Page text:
Tips For Improving Employee Retention To Avoid Turnover
As a business owner, employee retention is a popular topic.
The Great Resignation trend over the last few years showed many workers that were dissatisfied with their current situation seeking new opportunities either on their own or with another company.
For businesses, it is far more expensive to hire new employees than to hang on to current ones. This leaves many executives wondering how to improve their employee retention.
A lot of this problem comes down to culture. Does the company culture reflect principles that demonstrate how they value their team members? When positions do need to be filled, is the culture that they see attractive enough to entice them, and does the company put its money where its mouth is? To combat the waste of resources that constant employee turnover can cause, here are a few suggestions for improving your retention practices and keeping your team members happy at work.
More than ever, individuals want to know that the company they work for is socially conscious. They will specifically research the brand to see what work they are doing to support certain causes or charities. By understanding the company’s philanthropic endeavors, the worker will see that the business is not focused solely on profits, but on helping to make society a better place.
Be open and honest about community involvement, creating opportunities for employees to partner with local, state, and national organizations to support the initiatives that they care about. This proves that you value the brand’s position as a socially conscious business.
A Culture that Values Employees
More companies are shifting toward the mindset that people are their best resources. Investing in cultural changes is leading to more work environments where employees feel that they are appreciated and valued by their superiors as people as well as for the role they are fulfilling. Sometimes, working non-stop for eight hours is not the best environment for great work. People tend to be more productive if they can take short breaks during the day, refreshing them and making the work they do more efficient. Open and honest communication is another method to foster a stronger team culture and one that energizes employees in their roles.
Encourage Personal Development
Skilled workers are better workers. People want to know that their company believes in them and will help them acquire new skillsets. Many companies are moving toward offering development options such as internal training sessions, reimbursement for taking classes, and coaching. Challenging your team members to grow in their professional goals once again demonstrates that you value them as people.
Plus, when workers feel that they are learning how to become more efficient and new skills, they feel more engaged mentally. This is a great way to combat burnout, one of the most cited reasons for employees choosing to leave a company.
Perks and benefits are the perfect incentives for holding on to employees. On top of the usual benefits that full-time jobs offer such as insurance and retirement accounts, additional perks can work wonders on the psyche of your team members.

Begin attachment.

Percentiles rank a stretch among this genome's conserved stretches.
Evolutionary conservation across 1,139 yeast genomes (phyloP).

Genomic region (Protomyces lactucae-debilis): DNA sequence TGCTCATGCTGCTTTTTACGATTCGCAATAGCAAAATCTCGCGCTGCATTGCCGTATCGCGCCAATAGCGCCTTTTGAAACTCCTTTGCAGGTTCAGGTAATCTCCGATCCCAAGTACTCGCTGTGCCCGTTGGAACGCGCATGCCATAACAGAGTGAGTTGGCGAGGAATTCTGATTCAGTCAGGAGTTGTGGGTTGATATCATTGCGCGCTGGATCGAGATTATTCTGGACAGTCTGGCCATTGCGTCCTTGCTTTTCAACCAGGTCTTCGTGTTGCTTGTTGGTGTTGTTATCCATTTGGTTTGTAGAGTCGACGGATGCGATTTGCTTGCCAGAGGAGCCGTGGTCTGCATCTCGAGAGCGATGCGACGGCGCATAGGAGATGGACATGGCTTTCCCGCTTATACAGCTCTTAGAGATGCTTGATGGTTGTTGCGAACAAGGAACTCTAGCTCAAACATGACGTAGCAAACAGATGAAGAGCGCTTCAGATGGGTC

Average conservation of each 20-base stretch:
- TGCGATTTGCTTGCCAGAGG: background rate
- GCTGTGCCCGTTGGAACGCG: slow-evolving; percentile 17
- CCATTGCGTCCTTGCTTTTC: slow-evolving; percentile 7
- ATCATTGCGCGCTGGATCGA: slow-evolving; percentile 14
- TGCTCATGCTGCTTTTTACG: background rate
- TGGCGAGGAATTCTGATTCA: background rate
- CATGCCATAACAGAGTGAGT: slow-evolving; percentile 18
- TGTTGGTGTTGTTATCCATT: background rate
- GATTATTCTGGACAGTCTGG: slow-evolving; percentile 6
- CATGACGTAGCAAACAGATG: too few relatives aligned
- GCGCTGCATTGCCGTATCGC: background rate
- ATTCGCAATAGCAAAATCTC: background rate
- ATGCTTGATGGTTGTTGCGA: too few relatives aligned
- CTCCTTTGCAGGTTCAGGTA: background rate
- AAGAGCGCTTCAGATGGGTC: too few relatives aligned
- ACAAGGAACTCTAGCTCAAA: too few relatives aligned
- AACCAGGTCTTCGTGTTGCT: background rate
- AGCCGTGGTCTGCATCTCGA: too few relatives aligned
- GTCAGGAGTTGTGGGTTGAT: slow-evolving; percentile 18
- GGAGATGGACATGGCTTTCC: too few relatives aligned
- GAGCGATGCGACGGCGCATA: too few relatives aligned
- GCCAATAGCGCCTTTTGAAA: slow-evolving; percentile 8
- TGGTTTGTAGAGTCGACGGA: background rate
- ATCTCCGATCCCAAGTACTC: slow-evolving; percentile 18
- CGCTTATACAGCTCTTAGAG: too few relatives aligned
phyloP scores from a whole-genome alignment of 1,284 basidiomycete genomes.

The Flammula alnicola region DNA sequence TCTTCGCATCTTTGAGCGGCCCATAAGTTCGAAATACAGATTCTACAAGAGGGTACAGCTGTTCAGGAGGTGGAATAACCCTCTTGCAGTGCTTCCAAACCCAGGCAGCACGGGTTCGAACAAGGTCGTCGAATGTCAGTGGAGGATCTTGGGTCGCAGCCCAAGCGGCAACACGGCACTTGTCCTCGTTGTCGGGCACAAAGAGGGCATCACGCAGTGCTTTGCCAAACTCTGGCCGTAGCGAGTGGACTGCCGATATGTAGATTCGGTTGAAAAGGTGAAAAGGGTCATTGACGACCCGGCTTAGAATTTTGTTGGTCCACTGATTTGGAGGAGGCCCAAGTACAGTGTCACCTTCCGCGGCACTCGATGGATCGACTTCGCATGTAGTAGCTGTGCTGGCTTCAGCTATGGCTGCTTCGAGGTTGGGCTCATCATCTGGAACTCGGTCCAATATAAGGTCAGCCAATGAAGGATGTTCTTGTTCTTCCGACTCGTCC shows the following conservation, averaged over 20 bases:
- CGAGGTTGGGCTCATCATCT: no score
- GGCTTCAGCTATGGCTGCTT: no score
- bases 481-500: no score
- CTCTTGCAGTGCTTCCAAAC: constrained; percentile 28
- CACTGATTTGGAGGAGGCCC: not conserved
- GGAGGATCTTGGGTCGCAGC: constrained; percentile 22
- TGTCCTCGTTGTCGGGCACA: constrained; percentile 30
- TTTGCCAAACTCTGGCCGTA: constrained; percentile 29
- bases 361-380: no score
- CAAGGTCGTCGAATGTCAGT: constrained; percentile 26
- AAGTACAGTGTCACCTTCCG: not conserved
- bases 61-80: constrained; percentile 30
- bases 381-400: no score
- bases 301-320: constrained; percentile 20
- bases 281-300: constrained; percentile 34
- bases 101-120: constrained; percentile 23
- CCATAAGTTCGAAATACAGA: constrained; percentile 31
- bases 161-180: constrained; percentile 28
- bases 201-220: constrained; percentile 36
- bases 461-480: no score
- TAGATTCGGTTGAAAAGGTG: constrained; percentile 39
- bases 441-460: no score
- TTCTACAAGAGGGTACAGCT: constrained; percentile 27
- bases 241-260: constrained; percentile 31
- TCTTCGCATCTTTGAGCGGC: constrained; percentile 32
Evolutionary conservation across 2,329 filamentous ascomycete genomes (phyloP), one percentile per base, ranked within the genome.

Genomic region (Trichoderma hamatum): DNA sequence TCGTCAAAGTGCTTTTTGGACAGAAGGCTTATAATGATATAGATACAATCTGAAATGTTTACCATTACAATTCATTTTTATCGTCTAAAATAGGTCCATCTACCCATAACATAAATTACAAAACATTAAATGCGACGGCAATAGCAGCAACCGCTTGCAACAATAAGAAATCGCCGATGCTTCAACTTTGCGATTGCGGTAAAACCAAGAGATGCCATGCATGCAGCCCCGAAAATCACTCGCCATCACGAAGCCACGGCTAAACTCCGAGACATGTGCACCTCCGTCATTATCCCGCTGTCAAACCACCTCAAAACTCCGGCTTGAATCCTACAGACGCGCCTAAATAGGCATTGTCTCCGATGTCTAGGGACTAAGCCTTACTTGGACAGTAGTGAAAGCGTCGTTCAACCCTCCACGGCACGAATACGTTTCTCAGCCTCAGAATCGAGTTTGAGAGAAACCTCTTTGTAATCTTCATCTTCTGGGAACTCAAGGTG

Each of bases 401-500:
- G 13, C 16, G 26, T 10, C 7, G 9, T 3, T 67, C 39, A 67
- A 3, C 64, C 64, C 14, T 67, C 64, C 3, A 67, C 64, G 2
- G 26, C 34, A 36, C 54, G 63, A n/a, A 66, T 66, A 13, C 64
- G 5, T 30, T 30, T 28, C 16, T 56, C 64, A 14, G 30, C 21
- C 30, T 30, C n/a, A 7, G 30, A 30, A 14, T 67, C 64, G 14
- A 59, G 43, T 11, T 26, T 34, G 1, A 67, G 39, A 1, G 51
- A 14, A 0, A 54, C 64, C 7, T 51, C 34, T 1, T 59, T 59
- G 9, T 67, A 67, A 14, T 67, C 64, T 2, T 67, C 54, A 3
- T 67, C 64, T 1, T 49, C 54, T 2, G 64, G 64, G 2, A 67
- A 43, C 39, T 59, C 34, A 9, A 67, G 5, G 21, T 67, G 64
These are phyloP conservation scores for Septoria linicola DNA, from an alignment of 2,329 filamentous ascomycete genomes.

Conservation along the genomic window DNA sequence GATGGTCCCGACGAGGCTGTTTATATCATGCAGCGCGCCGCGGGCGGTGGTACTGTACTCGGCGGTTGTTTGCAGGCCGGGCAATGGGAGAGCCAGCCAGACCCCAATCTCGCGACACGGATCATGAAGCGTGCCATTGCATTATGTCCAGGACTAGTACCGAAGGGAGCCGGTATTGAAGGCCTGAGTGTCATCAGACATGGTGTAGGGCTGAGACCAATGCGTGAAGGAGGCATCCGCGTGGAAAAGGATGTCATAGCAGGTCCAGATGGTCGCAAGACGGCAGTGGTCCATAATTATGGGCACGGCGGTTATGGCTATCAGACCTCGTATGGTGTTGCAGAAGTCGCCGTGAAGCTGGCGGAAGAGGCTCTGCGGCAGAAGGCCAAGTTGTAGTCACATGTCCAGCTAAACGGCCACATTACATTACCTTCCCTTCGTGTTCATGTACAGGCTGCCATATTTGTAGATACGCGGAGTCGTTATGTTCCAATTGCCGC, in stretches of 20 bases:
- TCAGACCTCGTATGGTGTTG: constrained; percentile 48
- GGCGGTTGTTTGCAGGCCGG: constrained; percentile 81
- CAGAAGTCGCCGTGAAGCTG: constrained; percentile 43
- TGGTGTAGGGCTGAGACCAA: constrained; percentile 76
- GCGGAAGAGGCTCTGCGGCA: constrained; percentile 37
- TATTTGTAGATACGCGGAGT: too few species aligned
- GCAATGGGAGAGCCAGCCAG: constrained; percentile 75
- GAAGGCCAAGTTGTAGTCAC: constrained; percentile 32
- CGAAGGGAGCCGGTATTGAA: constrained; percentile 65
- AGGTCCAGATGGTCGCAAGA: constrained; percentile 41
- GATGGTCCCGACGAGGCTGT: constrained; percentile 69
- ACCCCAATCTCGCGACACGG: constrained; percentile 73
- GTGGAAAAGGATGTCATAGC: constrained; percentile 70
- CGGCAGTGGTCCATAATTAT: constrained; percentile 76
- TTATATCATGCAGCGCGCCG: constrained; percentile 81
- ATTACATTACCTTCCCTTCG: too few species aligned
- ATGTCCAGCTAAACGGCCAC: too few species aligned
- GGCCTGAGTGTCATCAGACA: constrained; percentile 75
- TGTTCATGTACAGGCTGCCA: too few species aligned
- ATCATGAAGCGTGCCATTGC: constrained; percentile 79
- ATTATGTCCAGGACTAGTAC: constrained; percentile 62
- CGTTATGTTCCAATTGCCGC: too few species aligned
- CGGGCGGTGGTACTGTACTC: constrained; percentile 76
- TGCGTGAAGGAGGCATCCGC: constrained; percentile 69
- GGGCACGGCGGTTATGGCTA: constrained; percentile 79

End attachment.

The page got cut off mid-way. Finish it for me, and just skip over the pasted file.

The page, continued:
Consider adding a fitness center to your location where employees can better themselves physically, or reimburse gym memberships to encourage healthy living. Institute-themed days at the office, such as the occasional casual Friday or some type of tournament that embraces competition like Ping Pong. Maybe add an extra five days to your regular PTO offering to make your employees appreciative and work effectively after their breaks. Perks and benefits can help your company demonstrate gratitude to your employees for their work, making them want to stick around for longer.
Provide Timely and Helpful Feedback
One of the worst feelings for an employee is being fired when they least expect it. Consistent feedback can help the employer avoid having to let go of workers who may not be meeting the standards of the role. By being open and honest about individuals’ job performances, you are giving them the chance to learn and grow into the role instead of having to find a replacement, which is a much more costly process.
Encourage supervisors to build more communication into their responsibilities to set up their teams for success with supportive feedback. The more upfront and open your executive structure is, the more employees will understand your expectations for their performance and be able to meet that level.
Invest in Your Current Employees to Save Money
The hiring process when an employee leaves can be time-consuming and costly. You have to expend resources for recruitment, find the right fit, and take the time to train them before they are doing the job correctly. It is far easier to have never lost the former employee in the first place. But in the current era, workers are not shy about pursuing better options if they feel undervalued.
By investing in your overall culture and valuing your current team members, you will see a positive effect on productivity and can avoid wasting resources on constantly hiring new talent.